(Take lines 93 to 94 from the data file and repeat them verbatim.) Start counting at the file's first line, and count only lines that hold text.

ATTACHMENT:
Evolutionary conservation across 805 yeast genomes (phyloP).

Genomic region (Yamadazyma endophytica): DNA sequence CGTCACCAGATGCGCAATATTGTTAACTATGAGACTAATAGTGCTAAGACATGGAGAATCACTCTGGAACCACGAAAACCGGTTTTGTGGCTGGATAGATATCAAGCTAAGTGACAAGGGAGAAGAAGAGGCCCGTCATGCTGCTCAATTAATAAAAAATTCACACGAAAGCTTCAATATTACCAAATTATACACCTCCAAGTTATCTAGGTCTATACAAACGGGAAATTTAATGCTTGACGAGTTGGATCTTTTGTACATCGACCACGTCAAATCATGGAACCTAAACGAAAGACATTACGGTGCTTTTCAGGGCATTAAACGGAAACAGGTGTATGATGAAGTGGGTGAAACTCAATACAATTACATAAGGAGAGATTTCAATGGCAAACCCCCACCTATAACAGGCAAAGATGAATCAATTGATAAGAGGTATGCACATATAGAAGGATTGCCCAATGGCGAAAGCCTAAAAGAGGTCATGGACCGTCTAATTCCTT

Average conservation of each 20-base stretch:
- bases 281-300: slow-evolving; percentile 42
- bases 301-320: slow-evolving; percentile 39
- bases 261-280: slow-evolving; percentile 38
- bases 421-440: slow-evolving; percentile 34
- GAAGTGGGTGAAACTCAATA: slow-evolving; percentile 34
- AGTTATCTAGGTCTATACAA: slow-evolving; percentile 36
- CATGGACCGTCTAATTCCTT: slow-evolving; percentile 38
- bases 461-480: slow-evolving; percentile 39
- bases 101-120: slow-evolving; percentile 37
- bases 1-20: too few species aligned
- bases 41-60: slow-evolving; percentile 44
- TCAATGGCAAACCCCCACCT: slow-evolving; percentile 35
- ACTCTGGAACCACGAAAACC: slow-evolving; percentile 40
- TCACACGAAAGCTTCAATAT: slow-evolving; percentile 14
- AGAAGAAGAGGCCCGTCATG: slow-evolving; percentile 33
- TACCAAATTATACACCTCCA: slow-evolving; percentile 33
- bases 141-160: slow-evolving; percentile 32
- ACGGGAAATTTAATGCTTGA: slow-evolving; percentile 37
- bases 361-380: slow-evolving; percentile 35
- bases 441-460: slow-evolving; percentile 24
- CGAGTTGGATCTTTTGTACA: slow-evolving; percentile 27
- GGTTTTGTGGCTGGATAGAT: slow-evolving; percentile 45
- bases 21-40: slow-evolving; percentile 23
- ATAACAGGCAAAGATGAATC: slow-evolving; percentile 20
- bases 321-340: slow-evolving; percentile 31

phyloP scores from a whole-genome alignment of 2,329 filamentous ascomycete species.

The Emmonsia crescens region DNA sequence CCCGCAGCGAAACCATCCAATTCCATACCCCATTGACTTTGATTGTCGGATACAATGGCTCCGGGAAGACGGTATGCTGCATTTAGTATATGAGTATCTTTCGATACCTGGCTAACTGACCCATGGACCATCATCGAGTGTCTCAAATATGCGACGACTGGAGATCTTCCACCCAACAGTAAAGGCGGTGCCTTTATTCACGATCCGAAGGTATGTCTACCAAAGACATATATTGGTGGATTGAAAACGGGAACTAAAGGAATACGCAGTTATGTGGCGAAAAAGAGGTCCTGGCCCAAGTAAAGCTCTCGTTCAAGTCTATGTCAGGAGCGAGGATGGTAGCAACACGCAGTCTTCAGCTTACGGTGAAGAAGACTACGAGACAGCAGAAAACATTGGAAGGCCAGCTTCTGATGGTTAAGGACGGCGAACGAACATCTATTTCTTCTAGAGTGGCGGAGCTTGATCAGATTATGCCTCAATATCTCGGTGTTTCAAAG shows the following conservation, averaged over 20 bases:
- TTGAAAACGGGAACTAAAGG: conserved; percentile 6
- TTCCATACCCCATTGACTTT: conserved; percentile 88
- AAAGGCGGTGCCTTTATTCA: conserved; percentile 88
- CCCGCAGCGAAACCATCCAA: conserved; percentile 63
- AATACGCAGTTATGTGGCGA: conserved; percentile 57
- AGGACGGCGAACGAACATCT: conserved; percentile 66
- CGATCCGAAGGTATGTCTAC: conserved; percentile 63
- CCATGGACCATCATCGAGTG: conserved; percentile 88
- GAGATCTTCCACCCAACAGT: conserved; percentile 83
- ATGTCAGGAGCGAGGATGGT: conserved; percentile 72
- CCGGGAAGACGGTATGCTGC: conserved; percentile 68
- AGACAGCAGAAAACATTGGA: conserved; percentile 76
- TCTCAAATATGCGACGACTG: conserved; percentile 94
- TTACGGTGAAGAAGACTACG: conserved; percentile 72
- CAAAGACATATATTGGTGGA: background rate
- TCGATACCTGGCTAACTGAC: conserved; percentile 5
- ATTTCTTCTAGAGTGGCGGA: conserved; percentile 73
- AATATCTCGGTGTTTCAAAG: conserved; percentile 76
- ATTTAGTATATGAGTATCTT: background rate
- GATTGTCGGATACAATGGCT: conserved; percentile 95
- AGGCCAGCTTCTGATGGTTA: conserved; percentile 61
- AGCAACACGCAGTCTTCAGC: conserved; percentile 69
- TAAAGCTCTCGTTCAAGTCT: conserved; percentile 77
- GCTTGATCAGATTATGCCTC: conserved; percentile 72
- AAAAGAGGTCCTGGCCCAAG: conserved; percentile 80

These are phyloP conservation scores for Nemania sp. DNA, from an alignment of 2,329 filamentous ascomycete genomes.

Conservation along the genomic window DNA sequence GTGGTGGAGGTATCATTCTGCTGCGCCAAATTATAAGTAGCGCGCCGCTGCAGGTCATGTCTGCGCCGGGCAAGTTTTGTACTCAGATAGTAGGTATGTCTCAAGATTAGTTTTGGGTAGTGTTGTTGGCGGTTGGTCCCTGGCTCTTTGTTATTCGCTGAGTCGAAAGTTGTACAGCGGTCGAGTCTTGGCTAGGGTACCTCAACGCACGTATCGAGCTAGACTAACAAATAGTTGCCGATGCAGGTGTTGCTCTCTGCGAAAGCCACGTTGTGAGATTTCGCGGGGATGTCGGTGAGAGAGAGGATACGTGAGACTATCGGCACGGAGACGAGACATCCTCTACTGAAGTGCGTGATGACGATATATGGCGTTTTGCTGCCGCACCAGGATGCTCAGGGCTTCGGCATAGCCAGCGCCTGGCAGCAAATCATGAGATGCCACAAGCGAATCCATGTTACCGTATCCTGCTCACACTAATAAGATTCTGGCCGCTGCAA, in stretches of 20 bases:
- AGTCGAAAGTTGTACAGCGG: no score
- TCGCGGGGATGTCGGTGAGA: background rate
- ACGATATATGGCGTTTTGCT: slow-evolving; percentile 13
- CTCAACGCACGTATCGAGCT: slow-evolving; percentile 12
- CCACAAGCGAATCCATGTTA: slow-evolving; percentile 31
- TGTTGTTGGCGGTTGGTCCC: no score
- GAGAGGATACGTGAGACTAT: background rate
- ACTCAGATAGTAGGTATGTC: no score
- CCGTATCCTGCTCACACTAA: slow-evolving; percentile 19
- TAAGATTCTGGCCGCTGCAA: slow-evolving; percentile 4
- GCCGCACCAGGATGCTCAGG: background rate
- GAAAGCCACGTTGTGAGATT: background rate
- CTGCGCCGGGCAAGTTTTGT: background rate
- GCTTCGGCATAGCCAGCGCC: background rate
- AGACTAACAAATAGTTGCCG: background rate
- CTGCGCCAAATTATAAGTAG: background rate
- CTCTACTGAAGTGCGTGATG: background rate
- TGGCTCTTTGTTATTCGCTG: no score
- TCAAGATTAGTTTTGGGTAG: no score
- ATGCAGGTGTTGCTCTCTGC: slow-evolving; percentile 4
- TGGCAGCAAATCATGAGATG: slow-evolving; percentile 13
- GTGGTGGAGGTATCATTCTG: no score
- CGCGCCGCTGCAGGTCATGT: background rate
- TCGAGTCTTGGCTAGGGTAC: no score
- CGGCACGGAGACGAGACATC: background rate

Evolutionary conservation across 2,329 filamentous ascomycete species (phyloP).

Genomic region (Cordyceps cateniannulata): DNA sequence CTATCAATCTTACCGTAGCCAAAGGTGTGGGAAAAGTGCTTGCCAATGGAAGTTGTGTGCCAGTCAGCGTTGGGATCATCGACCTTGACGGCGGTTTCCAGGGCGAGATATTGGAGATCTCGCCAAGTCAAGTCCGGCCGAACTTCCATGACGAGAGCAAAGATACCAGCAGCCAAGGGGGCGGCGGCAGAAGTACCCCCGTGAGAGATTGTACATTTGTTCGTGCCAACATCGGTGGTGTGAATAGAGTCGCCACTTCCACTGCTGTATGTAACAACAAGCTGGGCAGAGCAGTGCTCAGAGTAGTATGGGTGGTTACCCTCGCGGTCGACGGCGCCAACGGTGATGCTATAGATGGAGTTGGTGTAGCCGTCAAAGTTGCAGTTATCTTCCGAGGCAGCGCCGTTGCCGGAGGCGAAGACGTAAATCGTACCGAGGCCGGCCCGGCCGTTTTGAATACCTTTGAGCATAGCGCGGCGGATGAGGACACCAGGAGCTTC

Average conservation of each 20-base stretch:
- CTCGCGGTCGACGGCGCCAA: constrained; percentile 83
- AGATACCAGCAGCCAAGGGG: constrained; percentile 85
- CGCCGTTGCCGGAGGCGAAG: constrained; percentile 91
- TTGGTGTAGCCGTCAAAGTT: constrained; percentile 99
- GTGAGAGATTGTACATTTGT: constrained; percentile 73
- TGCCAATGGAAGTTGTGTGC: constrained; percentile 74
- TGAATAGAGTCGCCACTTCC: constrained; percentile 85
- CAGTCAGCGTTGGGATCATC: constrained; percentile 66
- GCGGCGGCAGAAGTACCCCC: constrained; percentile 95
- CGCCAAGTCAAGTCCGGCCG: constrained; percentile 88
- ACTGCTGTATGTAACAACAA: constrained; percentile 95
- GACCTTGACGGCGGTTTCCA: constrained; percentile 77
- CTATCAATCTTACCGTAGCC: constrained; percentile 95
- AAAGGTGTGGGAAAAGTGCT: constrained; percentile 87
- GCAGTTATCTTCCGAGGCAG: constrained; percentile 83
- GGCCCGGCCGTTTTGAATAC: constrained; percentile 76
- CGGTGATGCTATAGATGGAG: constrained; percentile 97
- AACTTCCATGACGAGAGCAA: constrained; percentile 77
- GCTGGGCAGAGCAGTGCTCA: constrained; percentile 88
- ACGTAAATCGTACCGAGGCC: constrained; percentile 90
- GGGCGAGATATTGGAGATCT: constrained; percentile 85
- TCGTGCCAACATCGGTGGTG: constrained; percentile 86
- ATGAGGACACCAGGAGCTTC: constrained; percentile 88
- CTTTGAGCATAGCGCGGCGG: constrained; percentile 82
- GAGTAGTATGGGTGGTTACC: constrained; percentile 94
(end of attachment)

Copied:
- CAGTCAGCGTTGGGATCATC: constrained; percentile 66
- GCGGCGGCAGAAGTACCCCC: constrained; percentile 95